Tuesday, March 29, 2011

Have Your Transcendence and Eat it Too

Apologies to our readers: I was unable to login to the group-blog to add my contribution, so my post here is a bit out of chronological order. These abridged notes cover chapter 10, section 1.

Have Your Transcendence and Eat it Too:

The Aesthetic Ethic of the Buffered Self

“No-Man’s-Land”: The Modern Cosmic Imaginary

“…the salient feature of the modern cosmic imaginary is not that it has fostered materialism, or enabled people to recover a spiritual outlook beyond materialism, to return as it were to religion, though it has done both these things. But the most important fact about it which is relevant to our enquiry here is that it has opened a space in which people can wander between and around all these options without having to land clearly and definitively in any one.” (p. 351, emphasis mine)

What made this possible? Shift in Romantic period art from “imitation” to “creation.” (p. 352)

•Previously, artists drew upon and imitated the broader cosmic imaginary. With this shift to the modern cosmic imaginary, now artists had to create new meaning in a new cosmos.

A New Lexicon: From "the Great Chain of Being" to “Subtler Language”

“…where formerly poetic language could rely on certain publicly available orders of meaning… the decline of the old order with its established background of meanings made necessary the development of new poetic languages in the Romantic period. […] The Romantic poets and their successors have to articulate an original vision of the cosmos.” (353)

Wasserman: “Until the end of the eighteenth century there was sufficient intellectual homogeneity for [people] to share certain assumptions… By the nineteenth century these world-pictures had passed from consciousness.” (353)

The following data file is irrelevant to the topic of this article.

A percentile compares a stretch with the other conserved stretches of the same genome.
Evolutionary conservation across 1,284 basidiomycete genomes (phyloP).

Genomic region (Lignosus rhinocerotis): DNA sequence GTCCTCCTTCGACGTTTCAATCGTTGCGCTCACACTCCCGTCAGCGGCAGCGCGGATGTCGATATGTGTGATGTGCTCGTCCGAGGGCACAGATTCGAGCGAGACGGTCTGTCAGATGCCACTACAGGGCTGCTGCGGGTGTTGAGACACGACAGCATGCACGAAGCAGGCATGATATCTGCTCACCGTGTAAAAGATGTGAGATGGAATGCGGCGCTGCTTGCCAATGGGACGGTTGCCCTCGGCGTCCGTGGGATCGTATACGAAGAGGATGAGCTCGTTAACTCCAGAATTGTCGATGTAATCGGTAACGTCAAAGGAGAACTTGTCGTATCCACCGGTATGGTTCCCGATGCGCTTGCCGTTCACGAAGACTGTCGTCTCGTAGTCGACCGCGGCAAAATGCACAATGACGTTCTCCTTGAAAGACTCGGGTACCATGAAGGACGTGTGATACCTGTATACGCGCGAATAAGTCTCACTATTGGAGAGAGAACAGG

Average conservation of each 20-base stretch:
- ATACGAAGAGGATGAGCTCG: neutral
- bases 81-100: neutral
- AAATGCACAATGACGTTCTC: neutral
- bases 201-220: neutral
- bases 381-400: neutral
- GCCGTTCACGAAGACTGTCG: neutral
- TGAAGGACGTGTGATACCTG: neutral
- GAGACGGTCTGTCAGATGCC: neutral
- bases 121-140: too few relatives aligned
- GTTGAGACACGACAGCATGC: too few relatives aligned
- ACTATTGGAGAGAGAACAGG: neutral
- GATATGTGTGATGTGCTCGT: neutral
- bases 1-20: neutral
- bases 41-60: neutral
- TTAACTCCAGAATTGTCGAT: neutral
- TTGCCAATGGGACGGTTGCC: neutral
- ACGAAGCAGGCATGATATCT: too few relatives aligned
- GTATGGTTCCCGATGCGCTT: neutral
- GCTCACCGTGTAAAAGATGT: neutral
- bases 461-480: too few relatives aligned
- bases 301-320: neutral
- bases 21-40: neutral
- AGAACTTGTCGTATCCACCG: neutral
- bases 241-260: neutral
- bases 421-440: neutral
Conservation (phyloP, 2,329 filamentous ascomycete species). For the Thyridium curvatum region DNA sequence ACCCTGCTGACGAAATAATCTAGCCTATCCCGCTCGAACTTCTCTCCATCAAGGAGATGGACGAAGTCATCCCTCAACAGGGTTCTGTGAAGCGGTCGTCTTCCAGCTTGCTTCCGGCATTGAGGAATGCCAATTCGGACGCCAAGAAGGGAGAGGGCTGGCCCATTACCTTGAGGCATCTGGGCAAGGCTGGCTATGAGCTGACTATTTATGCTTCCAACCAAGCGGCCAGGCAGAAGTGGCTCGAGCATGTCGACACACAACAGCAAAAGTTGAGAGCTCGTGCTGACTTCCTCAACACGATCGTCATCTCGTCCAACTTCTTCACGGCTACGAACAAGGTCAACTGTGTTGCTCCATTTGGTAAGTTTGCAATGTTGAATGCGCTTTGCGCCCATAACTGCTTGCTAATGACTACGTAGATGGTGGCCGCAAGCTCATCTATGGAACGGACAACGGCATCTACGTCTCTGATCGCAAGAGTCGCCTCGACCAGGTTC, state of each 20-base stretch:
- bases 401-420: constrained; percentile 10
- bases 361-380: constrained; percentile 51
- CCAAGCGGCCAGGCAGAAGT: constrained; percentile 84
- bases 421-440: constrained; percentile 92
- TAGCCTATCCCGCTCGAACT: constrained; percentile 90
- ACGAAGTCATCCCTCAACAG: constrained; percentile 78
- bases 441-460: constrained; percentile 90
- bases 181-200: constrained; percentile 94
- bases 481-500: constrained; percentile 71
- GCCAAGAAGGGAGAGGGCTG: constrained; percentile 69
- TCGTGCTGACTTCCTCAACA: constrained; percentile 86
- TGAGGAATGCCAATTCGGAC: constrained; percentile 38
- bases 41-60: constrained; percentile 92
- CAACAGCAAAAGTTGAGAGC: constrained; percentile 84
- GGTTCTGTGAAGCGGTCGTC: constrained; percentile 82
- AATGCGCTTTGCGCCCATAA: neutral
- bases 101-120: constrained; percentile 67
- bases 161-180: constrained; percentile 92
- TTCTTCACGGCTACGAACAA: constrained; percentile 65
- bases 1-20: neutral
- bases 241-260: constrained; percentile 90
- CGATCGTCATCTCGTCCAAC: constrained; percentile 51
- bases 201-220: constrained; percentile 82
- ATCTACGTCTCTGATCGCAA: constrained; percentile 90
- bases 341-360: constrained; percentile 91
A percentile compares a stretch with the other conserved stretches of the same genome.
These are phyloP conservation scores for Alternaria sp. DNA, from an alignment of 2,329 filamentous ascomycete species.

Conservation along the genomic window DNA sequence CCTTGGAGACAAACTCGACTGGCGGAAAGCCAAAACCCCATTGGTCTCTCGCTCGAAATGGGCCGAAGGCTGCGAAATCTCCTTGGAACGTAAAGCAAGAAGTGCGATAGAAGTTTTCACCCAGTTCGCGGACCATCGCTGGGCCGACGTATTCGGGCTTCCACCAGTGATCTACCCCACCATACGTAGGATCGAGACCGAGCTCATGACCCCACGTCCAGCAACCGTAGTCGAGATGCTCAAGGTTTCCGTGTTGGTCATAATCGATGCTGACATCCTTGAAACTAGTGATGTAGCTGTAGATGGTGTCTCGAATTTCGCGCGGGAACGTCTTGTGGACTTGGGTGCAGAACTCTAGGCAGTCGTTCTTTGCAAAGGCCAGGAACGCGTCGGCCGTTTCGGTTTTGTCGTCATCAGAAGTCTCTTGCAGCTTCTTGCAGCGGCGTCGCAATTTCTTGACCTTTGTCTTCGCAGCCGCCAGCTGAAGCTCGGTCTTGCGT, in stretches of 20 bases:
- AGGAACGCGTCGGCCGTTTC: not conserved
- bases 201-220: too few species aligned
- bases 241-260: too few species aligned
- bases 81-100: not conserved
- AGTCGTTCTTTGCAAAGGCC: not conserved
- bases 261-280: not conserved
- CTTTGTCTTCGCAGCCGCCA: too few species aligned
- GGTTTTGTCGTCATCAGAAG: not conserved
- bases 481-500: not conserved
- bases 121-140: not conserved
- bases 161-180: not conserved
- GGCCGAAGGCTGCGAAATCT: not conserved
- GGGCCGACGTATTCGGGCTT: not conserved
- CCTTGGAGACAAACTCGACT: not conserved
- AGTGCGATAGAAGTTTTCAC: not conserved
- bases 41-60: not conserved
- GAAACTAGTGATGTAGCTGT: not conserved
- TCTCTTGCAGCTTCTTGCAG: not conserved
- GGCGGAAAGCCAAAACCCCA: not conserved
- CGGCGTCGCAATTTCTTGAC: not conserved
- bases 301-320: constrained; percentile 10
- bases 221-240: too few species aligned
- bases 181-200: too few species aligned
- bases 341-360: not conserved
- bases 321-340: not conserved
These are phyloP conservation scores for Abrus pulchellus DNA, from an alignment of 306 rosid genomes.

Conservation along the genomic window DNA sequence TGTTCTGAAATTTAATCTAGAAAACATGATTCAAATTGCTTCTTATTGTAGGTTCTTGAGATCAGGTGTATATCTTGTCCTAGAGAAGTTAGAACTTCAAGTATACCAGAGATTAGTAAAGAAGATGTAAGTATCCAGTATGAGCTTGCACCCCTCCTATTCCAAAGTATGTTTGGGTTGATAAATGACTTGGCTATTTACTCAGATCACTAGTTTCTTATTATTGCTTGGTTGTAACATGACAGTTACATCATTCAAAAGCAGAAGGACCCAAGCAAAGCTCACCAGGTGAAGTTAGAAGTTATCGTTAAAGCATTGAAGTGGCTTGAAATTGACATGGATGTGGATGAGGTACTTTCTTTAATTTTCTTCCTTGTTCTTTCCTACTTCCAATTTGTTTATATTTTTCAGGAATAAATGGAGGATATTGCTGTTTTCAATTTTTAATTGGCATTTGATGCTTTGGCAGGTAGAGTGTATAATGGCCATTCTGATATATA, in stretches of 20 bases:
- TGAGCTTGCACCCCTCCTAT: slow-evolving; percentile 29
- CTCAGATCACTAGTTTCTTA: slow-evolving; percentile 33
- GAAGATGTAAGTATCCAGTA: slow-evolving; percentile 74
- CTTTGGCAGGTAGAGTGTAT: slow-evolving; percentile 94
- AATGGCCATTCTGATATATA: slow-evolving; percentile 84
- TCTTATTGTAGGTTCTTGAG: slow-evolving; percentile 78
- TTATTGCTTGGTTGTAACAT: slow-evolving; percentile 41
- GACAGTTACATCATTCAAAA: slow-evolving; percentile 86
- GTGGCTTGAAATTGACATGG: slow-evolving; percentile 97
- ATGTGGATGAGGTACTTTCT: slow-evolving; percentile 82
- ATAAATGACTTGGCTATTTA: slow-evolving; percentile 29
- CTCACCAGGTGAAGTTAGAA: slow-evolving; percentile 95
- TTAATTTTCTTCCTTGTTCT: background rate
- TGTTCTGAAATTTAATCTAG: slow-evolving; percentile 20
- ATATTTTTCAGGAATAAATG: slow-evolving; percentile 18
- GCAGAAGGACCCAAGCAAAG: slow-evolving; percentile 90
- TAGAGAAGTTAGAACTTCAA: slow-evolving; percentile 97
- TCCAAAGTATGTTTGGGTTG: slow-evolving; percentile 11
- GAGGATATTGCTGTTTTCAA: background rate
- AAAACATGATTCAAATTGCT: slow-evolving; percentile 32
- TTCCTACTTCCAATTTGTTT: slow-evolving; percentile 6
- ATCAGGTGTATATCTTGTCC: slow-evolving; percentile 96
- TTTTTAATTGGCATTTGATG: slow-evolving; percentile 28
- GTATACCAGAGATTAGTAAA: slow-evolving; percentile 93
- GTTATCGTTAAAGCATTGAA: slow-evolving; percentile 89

The Aesthetic “Unhooked” from the Ontic

“Art” – appreciation of cultural practices without participation // the aesthetic without the ontic

Two disembeddings:

(1) Prayers, mass, bardic songs, etc. taken out of context – playing Masses in concerts.

(2) “Absolute” music – Music abstracted from an ontic commitment

“The music moves us very strongly…it captures, expresses, incarnates being profoundly moved. But what at? What is the object? Is there an object?” (355)

“We have something like the essence of the response, without the story.” (355)

“This leaves a residual mystery: why are we so moved?” (356)

Aesthetics as Ethics

New struggle to articulate new moral meaning in nature.

“..the aesthetic was established as an ethical category, as a source of answers to the question, how should we live? what is our greatest goal or fulfillment? This gives a crucial place to art. Beauty is what will save us, complete us. …artistic creation comes to be the highest domain of human activity.” (359)

Previously, art imitated God’s creation. Now, art moves us “without having to identify [its] ontic commitments.” This offers a “place to go for modern unbelief.” The aesthetic is “unhooked from the ordered cosmos and/or the divine.” It can me immanentized, or simply left unspecified:

"...these languages function, have power, move us, but without having to identify their ontic commitments. "Absolute" music expresses being moved by what is powerful and deep, but does not need to identify where this is to be found, whether in heaven, or on earth, or in the depths of our own being--or even whether these alternatives are exclusive... Now to enter in this medium does not mean to deny God. On the contrary, many great modern artists--Eliot, Messiaen--have tried to make their medium a locus of epiphany. This is perfectly possible. But it is not necessary. The ontic commitments can be other, or they can remain largely unidentified." (p. 360)

Discussion Questions:

Is Taylor’s analysis of the Romantic period relevant today? What is the contemporary role of aesthetics? Is “Mother Earth” the new “Father God"? What are the “ontic commitments” of Mumford & Sons?

Taylorific Words: regicide, erstwhile, chthonic, assertoric

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